It’s the time of year when food is in abundance and messing up your diet is easy to do. But with a little planning and some tough love, staying committed to your weight loss goals is completely possible.
Steve Siebold, author of the international bestsellers Die Fat or Get Tough: 101 Differences in Thinking Between Fat People and Fit People and Fat Loser! Mental Toughness Training for Dieters, offers these tips:
–Stop cheating: You wouldn’t cheat on your spouse in a committed relationship, so why would you cheat on something as important as your diet and health? Sounds harsh, but if you’re going to get fit, it’s all or nothing, even at the holidays.
–Expect challenges: You know the cravings and other challenges are going to come up, so don’t let them catch you off guard.
Have a plan in place to push forward when this happens so you stay compliant to your diet.
Realize that ultimately being fit and healthy is completely your responsibility, and blaming the holidays for your weight gain is just as bad as blaming other outside factors the rest of the year such as restaurants, the food manufacturers and portion sizes.
–Don’t eat for pleasure: Find happiness in the holidays not from food, but in time spent with friends and family creating a lifetime of memories and new traditions. Begin to see eating only as a means to increase health, energy and vitality.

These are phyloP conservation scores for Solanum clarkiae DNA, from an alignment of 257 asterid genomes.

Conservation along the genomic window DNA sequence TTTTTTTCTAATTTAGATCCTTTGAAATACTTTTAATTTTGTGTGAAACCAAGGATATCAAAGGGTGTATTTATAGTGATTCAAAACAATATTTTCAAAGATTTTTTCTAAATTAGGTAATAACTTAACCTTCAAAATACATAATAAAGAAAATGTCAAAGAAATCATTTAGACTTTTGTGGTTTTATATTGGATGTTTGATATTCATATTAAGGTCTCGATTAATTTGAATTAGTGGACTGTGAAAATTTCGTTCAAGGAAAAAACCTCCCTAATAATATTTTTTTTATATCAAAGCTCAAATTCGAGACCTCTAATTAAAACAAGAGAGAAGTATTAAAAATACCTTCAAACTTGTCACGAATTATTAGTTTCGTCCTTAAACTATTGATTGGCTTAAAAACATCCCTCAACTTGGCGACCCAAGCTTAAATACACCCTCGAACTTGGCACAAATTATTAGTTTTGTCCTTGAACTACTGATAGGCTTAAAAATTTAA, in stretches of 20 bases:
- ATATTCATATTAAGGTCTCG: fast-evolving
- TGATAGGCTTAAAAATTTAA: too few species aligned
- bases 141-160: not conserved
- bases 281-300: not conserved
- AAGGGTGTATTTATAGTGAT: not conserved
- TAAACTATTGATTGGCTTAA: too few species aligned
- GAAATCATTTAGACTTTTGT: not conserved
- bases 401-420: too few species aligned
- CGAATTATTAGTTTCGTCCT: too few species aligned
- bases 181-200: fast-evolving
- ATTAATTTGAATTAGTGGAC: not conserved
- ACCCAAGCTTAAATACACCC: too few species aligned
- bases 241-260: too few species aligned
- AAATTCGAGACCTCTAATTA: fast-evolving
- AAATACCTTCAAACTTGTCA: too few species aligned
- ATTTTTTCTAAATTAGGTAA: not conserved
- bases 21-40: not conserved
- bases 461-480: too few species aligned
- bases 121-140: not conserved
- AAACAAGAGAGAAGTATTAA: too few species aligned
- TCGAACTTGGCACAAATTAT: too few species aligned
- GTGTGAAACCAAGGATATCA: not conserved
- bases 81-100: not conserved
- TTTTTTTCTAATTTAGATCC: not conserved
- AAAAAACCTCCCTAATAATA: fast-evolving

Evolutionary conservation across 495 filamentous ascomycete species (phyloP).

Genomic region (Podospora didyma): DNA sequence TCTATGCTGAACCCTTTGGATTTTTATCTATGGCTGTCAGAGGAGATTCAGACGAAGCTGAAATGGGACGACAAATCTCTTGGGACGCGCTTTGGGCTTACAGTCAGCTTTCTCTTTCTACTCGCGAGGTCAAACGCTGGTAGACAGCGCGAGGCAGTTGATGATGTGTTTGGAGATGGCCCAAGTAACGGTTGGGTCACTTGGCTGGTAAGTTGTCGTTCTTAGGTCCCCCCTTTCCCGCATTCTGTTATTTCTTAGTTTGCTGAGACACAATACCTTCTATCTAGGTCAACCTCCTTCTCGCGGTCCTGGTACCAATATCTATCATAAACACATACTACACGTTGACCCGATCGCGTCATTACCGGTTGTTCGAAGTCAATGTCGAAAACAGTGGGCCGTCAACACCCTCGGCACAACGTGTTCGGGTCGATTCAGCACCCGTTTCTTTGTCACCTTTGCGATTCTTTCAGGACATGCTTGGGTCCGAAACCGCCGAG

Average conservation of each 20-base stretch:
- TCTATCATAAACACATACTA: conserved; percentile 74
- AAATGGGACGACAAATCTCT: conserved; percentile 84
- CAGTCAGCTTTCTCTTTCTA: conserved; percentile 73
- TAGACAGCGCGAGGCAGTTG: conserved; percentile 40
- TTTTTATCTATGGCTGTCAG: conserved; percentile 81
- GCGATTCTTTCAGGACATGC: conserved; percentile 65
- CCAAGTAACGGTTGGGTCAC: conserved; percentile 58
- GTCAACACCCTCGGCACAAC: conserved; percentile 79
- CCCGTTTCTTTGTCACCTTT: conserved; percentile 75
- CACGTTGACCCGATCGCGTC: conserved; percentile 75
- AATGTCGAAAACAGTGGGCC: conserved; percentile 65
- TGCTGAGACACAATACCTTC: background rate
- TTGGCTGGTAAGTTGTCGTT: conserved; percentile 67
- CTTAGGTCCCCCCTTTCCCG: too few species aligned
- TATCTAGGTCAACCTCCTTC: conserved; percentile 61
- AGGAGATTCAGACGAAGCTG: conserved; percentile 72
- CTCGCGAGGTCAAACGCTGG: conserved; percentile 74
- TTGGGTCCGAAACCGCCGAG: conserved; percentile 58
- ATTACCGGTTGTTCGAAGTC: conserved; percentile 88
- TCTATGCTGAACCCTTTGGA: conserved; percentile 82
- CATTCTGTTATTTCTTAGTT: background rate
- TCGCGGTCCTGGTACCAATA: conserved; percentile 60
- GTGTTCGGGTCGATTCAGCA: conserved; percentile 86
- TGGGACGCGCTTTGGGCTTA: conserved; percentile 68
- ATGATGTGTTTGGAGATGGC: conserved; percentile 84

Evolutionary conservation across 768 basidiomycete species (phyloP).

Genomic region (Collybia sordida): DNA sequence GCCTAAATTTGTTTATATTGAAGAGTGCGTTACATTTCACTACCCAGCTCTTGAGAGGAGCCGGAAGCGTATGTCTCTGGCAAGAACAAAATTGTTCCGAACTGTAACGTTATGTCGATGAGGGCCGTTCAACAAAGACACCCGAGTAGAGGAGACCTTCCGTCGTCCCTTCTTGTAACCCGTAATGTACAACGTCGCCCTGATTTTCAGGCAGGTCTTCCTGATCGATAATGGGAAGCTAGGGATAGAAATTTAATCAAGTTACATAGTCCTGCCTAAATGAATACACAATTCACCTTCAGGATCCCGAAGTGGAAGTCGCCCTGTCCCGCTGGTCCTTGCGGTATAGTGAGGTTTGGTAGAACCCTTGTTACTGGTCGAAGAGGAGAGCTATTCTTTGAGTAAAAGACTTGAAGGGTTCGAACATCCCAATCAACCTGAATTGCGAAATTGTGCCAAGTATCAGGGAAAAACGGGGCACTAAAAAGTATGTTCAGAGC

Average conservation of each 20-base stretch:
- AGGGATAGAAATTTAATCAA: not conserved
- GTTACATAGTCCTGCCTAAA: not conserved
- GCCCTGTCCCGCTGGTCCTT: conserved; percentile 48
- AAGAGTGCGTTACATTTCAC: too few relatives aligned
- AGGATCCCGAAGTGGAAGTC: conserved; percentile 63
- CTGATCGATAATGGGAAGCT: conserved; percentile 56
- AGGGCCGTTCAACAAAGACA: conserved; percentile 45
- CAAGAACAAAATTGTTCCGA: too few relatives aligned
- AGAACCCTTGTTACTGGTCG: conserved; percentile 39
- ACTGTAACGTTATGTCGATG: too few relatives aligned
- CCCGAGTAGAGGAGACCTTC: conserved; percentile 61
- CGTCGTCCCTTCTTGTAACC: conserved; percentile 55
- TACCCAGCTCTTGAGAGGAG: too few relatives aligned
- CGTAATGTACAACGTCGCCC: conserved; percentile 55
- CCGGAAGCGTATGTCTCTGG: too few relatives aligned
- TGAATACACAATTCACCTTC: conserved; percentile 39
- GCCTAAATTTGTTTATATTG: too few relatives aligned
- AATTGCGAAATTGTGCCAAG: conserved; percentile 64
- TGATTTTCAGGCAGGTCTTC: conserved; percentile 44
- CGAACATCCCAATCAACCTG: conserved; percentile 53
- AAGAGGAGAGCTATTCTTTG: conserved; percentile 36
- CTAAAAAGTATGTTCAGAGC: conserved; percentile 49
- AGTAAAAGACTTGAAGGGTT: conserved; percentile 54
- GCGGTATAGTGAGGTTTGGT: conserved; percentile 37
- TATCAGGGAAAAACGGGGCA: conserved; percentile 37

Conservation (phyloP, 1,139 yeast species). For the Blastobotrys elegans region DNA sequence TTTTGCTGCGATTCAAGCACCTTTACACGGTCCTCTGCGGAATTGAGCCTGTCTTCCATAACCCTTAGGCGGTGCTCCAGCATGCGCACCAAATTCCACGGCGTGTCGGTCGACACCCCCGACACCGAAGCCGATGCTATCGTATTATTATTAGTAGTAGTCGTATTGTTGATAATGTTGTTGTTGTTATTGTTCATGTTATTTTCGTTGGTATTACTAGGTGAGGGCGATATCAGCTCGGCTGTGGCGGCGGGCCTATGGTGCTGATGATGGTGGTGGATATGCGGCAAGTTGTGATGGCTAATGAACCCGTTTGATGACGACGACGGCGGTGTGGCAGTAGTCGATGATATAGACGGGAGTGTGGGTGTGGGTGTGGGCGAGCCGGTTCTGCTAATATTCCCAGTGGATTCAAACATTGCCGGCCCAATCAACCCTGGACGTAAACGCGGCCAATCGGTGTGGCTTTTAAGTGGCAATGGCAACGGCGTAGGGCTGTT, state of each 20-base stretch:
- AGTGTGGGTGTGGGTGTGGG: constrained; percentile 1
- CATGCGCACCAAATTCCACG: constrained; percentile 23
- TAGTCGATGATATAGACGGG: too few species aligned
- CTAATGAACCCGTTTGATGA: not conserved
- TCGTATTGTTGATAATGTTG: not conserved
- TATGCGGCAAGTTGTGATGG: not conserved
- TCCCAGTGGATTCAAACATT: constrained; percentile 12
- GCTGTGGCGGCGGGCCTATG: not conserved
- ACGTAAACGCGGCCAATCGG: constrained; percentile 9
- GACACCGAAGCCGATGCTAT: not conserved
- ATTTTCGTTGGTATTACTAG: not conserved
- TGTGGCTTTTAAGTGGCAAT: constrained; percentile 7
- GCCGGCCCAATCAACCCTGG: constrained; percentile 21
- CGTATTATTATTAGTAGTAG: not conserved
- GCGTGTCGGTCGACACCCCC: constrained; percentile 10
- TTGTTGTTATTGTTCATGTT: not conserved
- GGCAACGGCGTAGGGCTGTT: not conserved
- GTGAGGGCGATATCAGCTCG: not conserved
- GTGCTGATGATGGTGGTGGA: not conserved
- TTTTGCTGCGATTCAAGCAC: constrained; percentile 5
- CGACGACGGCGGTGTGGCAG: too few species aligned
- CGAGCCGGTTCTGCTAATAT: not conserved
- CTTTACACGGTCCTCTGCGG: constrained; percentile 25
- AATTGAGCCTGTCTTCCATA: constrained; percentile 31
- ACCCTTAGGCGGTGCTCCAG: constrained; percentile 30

–Remember your why:
Most people fail because they forget their .≤Why’ or reason for wanting to lose weight. One of the best ways to stay motivated is to create a vision board filled with pictures of lean, fit and sexy people.
Hang it in a very visible location.
Daily exposure to the vision board will reinforce your health goals.
–Just say no: There’s plenty of peer pressure at the holidays to try your mother’s homemade apple pie or best friend’s mashed potatoes. Just say .≤No’ and stop worrying about what they think. If they truly care about you, they’ll understand that your diet is important to you.
–Ask the question: Before you put anything in your mouth, always ask yourself, “How is this food going to impact my health?”
Think long and hard about your answer and the potential consequences that will come.
–Don’t associate dieting with drudgery:
If you’re on a diet during the holidays, don’t look at dieting as drudgery, but see it as a strategy for a lifetime to keep you healthy, looking good and feeling great.
–Don’t let yourself start over:
It’s not okay to start over again on Monday or after the holidays.
It’s a common psychological trap with the core belief being, “I can eat the same and get different results.”
Starting over on Monday is an endless loop that keeps people fat forever.
–Don’t be ashamed to let people know you’re dieting:
Most people won’t admit they’re dieting at the holidays because they don’t trust themselves enough to put their word on the line.
By telling everyone you know creates additional pressure and motivation to propel forward when the going gets tough. It’s the tactically intelligent thing to do.